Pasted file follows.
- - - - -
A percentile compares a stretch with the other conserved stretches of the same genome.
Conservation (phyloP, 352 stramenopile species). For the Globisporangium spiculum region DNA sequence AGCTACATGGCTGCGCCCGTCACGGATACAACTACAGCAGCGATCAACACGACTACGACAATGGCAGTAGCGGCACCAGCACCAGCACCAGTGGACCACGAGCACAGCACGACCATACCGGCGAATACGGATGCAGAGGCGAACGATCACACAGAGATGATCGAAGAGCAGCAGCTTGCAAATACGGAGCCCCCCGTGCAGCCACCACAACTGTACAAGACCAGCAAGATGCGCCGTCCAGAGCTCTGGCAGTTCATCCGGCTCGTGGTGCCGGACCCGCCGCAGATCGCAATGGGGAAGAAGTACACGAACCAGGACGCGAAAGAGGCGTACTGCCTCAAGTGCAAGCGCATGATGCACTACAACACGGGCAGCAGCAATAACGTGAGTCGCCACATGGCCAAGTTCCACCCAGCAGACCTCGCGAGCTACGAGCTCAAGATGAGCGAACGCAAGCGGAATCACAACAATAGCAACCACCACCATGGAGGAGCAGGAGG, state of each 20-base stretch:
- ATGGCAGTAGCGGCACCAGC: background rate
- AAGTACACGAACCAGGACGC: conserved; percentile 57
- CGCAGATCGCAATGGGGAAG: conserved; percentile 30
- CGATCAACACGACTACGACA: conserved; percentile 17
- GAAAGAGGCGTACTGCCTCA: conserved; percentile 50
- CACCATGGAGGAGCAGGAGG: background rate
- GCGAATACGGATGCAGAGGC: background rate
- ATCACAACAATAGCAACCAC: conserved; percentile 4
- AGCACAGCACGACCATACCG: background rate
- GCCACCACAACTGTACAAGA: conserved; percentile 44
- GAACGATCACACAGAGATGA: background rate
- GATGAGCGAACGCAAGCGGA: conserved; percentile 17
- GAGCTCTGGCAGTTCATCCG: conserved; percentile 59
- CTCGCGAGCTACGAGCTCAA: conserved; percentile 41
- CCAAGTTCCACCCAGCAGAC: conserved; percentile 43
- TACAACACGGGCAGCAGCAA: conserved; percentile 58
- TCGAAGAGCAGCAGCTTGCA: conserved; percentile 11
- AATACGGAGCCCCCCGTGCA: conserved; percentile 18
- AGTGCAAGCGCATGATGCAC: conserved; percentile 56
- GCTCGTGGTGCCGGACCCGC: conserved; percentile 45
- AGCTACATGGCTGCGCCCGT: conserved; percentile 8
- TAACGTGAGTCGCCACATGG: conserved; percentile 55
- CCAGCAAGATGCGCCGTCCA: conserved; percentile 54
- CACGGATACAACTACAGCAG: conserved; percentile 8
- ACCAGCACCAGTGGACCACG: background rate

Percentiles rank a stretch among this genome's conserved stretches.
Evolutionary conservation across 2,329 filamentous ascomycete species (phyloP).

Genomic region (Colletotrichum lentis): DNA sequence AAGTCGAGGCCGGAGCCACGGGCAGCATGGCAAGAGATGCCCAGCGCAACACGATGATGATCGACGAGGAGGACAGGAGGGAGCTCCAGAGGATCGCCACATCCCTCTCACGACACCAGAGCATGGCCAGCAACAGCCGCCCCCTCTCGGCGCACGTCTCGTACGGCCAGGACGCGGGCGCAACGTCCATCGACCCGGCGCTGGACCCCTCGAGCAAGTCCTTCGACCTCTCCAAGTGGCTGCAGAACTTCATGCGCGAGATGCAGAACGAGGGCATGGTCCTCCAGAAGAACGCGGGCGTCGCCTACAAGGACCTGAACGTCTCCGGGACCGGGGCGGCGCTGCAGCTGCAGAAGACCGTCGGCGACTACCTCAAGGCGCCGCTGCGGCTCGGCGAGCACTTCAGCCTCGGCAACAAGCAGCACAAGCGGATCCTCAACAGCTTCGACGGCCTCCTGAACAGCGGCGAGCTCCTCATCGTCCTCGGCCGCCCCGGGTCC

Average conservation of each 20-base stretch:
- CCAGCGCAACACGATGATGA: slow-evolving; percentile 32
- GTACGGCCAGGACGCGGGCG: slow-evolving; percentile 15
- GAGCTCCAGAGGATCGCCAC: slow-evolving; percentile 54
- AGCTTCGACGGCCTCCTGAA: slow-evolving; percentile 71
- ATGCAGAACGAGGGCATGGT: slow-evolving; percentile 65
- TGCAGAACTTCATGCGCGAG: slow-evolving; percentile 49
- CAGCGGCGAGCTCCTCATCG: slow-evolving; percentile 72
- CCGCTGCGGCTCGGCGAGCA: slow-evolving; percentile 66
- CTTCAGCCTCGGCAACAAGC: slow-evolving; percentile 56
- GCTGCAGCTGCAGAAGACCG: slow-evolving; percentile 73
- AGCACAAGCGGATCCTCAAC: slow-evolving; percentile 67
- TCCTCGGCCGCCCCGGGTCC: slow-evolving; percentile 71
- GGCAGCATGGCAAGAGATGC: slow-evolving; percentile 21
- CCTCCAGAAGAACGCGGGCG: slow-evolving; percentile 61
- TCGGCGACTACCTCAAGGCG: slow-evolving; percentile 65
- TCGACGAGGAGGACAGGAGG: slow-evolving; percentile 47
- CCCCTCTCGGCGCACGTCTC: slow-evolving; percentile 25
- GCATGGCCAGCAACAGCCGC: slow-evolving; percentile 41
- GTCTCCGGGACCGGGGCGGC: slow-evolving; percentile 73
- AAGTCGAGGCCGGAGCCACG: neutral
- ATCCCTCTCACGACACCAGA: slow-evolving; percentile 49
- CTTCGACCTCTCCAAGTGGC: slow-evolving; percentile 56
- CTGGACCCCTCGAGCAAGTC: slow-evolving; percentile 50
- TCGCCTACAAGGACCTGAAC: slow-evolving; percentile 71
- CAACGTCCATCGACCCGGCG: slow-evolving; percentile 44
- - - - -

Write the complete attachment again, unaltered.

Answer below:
A percentile compares a stretch with the other conserved stretches of the same genome.
Conservation (phyloP, 352 stramenopile species). For the Globisporangium spiculum region DNA sequence AGCTACATGGCTGCGCCCGTCACGGATACAACTACAGCAGCGATCAACACGACTACGACAATGGCAGTAGCGGCACCAGCACCAGCACCAGTGGACCACGAGCACAGCACGACCATACCGGCGAATACGGATGCAGAGGCGAACGATCACACAGAGATGATCGAAGAGCAGCAGCTTGCAAATACGGAGCCCCCCGTGCAGCCACCACAACTGTACAAGACCAGCAAGATGCGCCGTCCAGAGCTCTGGCAGTTCATCCGGCTCGTGGTGCCGGACCCGCCGCAGATCGCAATGGGGAAGAAGTACACGAACCAGGACGCGAAAGAGGCGTACTGCCTCAAGTGCAAGCGCATGATGCACTACAACACGGGCAGCAGCAATAACGTGAGTCGCCACATGGCCAAGTTCCACCCAGCAGACCTCGCGAGCTACGAGCTCAAGATGAGCGAACGCAAGCGGAATCACAACAATAGCAACCACCACCATGGAGGAGCAGGAGG, state of each 20-base stretch:
- ATGGCAGTAGCGGCACCAGC: background rate
- AAGTACACGAACCAGGACGC: conserved; percentile 57
- CGCAGATCGCAATGGGGAAG: conserved; percentile 30
- CGATCAACACGACTACGACA: conserved; percentile 17
- GAAAGAGGCGTACTGCCTCA: conserved; percentile 50
- CACCATGGAGGAGCAGGAGG: background rate
- GCGAATACGGATGCAGAGGC: background rate
- ATCACAACAATAGCAACCAC: conserved; percentile 4
- AGCACAGCACGACCATACCG: background rate
- GCCACCACAACTGTACAAGA: conserved; percentile 44
- GAACGATCACACAGAGATGA: background rate
- GATGAGCGAACGCAAGCGGA: conserved; percentile 17
- GAGCTCTGGCAGTTCATCCG: conserved; percentile 59
- CTCGCGAGCTACGAGCTCAA: conserved; percentile 41
- CCAAGTTCCACCCAGCAGAC: conserved; percentile 43
- TACAACACGGGCAGCAGCAA: conserved; percentile 58
- TCGAAGAGCAGCAGCTTGCA: conserved; percentile 11
- AATACGGAGCCCCCCGTGCA: conserved; percentile 18
- AGTGCAAGCGCATGATGCAC: conserved; percentile 56
- GCTCGTGGTGCCGGACCCGC: conserved; percentile 45
- AGCTACATGGCTGCGCCCGT: conserved; percentile 8
- TAACGTGAGTCGCCACATGG: conserved; percentile 55
- CCAGCAAGATGCGCCGTCCA: conserved; percentile 54
- CACGGATACAACTACAGCAG: conserved; percentile 8
- ACCAGCACCAGTGGACCACG: background rate

Percentiles rank a stretch among this genome's conserved stretches.
Evolutionary conservation across 2,329 filamentous ascomycete species (phyloP).

Genomic region (Colletotrichum lentis): DNA sequence AAGTCGAGGCCGGAGCCACGGGCAGCATGGCAAGAGATGCCCAGCGCAACACGATGATGATCGACGAGGAGGACAGGAGGGAGCTCCAGAGGATCGCCACATCCCTCTCACGACACCAGAGCATGGCCAGCAACAGCCGCCCCCTCTCGGCGCACGTCTCGTACGGCCAGGACGCGGGCGCAACGTCCATCGACCCGGCGCTGGACCCCTCGAGCAAGTCCTTCGACCTCTCCAAGTGGCTGCAGAACTTCATGCGCGAGATGCAGAACGAGGGCATGGTCCTCCAGAAGAACGCGGGCGTCGCCTACAAGGACCTGAACGTCTCCGGGACCGGGGCGGCGCTGCAGCTGCAGAAGACCGTCGGCGACTACCTCAAGGCGCCGCTGCGGCTCGGCGAGCACTTCAGCCTCGGCAACAAGCAGCACAAGCGGATCCTCAACAGCTTCGACGGCCTCCTGAACAGCGGCGAGCTCCTCATCGTCCTCGGCCGCCCCGGGTCC

Average conservation of each 20-base stretch:
- CCAGCGCAACACGATGATGA: slow-evolving; percentile 32
- GTACGGCCAGGACGCGGGCG: slow-evolving; percentile 15
- GAGCTCCAGAGGATCGCCAC: slow-evolving; percentile 54
- AGCTTCGACGGCCTCCTGAA: slow-evolving; percentile 71
- ATGCAGAACGAGGGCATGGT: slow-evolving; percentile 65
- TGCAGAACTTCATGCGCGAG: slow-evolving; percentile 49
- CAGCGGCGAGCTCCTCATCG: slow-evolving; percentile 72
- CCGCTGCGGCTCGGCGAGCA: slow-evolving; percentile 66
- CTTCAGCCTCGGCAACAAGC: slow-evolving; percentile 56
- GCTGCAGCTGCAGAAGACCG: slow-evolving; percentile 73
- AGCACAAGCGGATCCTCAAC: slow-evolving; percentile 67
- TCCTCGGCCGCCCCGGGTCC: slow-evolving; percentile 71
- GGCAGCATGGCAAGAGATGC: slow-evolving; percentile 21
- CCTCCAGAAGAACGCGGGCG: slow-evolving; percentile 61
- TCGGCGACTACCTCAAGGCG: slow-evolving; percentile 65
- TCGACGAGGAGGACAGGAGG: slow-evolving; percentile 47
- CCCCTCTCGGCGCACGTCTC: slow-evolving; percentile 25
- GCATGGCCAGCAACAGCCGC: slow-evolving; percentile 41
- GTCTCCGGGACCGGGGCGGC: slow-evolving; percentile 73
- AAGTCGAGGCCGGAGCCACG: neutral
- ATCCCTCTCACGACACCAGA: slow-evolving; percentile 49
- CTTCGACCTCTCCAAGTGGC: slow-evolving; percentile 56
- CTGGACCCCTCGAGCAAGTC: slow-evolving; percentile 50
- TCGCCTACAAGGACCTGAAC: slow-evolving; percentile 71
- CAACGTCCATCGACCCGGCG: slow-evolving; percentile 44